Nonthermal Motions in a Polar Coronal Hole Measured with Hinode/EIS during an on-Orbit Partial Solar Eclipse on 2017 August 21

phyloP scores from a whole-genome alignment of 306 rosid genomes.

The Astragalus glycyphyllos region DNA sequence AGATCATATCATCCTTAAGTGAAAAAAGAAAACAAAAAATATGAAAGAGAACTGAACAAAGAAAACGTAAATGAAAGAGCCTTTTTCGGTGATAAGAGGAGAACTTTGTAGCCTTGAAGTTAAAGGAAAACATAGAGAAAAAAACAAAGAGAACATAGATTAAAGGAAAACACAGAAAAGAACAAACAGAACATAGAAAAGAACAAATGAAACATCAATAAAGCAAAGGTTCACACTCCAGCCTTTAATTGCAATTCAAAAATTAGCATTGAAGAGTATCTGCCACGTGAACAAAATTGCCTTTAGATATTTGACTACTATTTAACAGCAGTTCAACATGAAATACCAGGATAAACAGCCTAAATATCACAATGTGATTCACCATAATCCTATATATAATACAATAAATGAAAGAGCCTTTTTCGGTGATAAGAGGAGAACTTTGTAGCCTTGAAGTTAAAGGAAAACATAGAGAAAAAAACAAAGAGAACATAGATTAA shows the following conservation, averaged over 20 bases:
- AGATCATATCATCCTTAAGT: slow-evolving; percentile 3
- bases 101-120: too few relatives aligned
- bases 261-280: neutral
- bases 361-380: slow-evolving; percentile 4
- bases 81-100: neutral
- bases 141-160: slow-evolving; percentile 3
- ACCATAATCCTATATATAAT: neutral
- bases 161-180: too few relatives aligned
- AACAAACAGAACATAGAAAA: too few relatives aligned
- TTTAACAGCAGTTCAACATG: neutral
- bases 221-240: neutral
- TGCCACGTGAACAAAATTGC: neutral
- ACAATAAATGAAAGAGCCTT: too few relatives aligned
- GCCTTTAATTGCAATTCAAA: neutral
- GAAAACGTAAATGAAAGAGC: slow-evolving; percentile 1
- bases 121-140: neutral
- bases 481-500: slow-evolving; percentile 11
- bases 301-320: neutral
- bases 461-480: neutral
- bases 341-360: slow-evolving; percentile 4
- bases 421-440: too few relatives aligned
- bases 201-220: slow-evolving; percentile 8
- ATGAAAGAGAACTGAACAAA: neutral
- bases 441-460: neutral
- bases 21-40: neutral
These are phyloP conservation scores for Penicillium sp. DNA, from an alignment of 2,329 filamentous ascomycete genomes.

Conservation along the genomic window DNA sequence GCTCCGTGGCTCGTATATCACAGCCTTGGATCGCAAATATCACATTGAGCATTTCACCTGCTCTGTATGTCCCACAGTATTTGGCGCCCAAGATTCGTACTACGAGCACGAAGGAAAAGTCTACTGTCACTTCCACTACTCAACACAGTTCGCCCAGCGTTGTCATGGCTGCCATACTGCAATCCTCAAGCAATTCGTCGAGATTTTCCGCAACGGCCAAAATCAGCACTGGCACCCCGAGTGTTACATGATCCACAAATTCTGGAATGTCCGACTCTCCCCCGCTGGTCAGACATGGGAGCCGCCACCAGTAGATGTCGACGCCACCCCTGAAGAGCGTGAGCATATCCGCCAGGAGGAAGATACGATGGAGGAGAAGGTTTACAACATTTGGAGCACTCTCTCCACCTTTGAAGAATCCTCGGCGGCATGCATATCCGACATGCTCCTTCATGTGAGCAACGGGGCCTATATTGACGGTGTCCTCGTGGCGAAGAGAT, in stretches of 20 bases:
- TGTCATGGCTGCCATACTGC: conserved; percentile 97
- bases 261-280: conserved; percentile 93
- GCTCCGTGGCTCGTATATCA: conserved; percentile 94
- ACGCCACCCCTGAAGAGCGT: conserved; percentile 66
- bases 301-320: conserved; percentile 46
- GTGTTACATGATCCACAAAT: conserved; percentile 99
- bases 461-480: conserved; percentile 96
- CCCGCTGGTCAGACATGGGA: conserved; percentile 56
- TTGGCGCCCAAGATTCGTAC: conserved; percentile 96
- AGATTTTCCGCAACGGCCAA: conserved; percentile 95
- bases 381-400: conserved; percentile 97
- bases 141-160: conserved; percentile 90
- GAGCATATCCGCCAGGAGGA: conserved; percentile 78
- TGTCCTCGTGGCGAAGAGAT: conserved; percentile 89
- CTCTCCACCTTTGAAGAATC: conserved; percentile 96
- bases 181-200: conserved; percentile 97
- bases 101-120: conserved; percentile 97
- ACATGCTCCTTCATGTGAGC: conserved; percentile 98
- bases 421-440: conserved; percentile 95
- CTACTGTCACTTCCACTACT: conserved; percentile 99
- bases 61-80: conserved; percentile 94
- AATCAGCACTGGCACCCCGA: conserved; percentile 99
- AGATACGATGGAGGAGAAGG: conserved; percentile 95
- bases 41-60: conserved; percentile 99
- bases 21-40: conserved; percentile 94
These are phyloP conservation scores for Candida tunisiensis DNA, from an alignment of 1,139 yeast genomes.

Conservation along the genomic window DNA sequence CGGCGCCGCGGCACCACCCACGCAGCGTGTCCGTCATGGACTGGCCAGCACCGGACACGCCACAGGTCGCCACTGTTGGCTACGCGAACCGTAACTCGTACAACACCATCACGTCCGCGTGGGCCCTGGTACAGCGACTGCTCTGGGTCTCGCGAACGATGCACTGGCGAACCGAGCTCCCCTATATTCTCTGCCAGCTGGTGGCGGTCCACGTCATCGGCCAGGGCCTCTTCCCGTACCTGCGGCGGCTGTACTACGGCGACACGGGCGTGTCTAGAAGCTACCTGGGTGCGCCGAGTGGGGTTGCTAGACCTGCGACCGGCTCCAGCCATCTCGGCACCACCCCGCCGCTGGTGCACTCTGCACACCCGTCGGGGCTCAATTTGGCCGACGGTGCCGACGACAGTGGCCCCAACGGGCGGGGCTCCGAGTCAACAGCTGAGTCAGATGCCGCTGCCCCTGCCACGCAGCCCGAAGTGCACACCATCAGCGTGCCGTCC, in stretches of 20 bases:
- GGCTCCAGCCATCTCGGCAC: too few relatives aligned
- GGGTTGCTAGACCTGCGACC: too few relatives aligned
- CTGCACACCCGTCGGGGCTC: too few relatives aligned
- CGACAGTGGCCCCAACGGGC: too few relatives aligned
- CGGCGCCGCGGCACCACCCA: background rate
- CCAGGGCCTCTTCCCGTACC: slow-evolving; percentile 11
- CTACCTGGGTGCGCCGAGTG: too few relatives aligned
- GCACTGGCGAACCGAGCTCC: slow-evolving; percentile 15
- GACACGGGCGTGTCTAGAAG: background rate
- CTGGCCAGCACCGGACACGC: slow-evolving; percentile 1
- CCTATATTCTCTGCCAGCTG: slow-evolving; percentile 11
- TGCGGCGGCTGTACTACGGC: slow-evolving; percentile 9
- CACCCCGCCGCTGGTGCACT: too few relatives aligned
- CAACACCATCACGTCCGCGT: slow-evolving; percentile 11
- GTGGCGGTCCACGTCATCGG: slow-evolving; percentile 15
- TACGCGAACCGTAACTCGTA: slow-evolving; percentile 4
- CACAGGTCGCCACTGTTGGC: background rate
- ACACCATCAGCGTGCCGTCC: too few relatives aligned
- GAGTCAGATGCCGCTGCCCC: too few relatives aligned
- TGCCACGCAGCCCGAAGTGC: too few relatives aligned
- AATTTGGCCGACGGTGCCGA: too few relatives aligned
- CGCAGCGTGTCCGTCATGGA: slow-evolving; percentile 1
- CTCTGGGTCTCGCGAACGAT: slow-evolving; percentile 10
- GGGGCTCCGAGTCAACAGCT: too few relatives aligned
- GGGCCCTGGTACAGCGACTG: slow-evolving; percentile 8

We have performed a spectroscopic observation over the south polar coronal hole (PCH) with the Hinode Extreme-ultraviolet (EUV) Imaging Spectrometer (EIS) during an on-orbit partial solar eclipse. In this partial eclipse, the Moon passed through the EIS observing area that was set in the south PCH at the height of 0.9─1.4 solar radii. Using the lunar occultation, we have corrected for the scattered light contamination from bright regions of the Sun that is present in the dark PCH emission line profiles. The nonthermal width of the corrected emission line profile in the PCH increases from the limb toward the high-altitude corona. It has also been confirmed that the nonthermal width tends to decrease beyond ∼1.2 solar radii. These results are consistent with the model in which outward-propagating Alfvén waves start being dissipated at ∼1.2 solar radii, as previously reported. The reduced energy within ∼1.4 solar radii contributes to atmospheric heating and the initial acceleration for the solar wind in the low corona. The remaining energy flux at 1.4 solar radii may be dissipated in the distant corona and is sufficient to provide the additional acceleration required to drive the fast solar wind.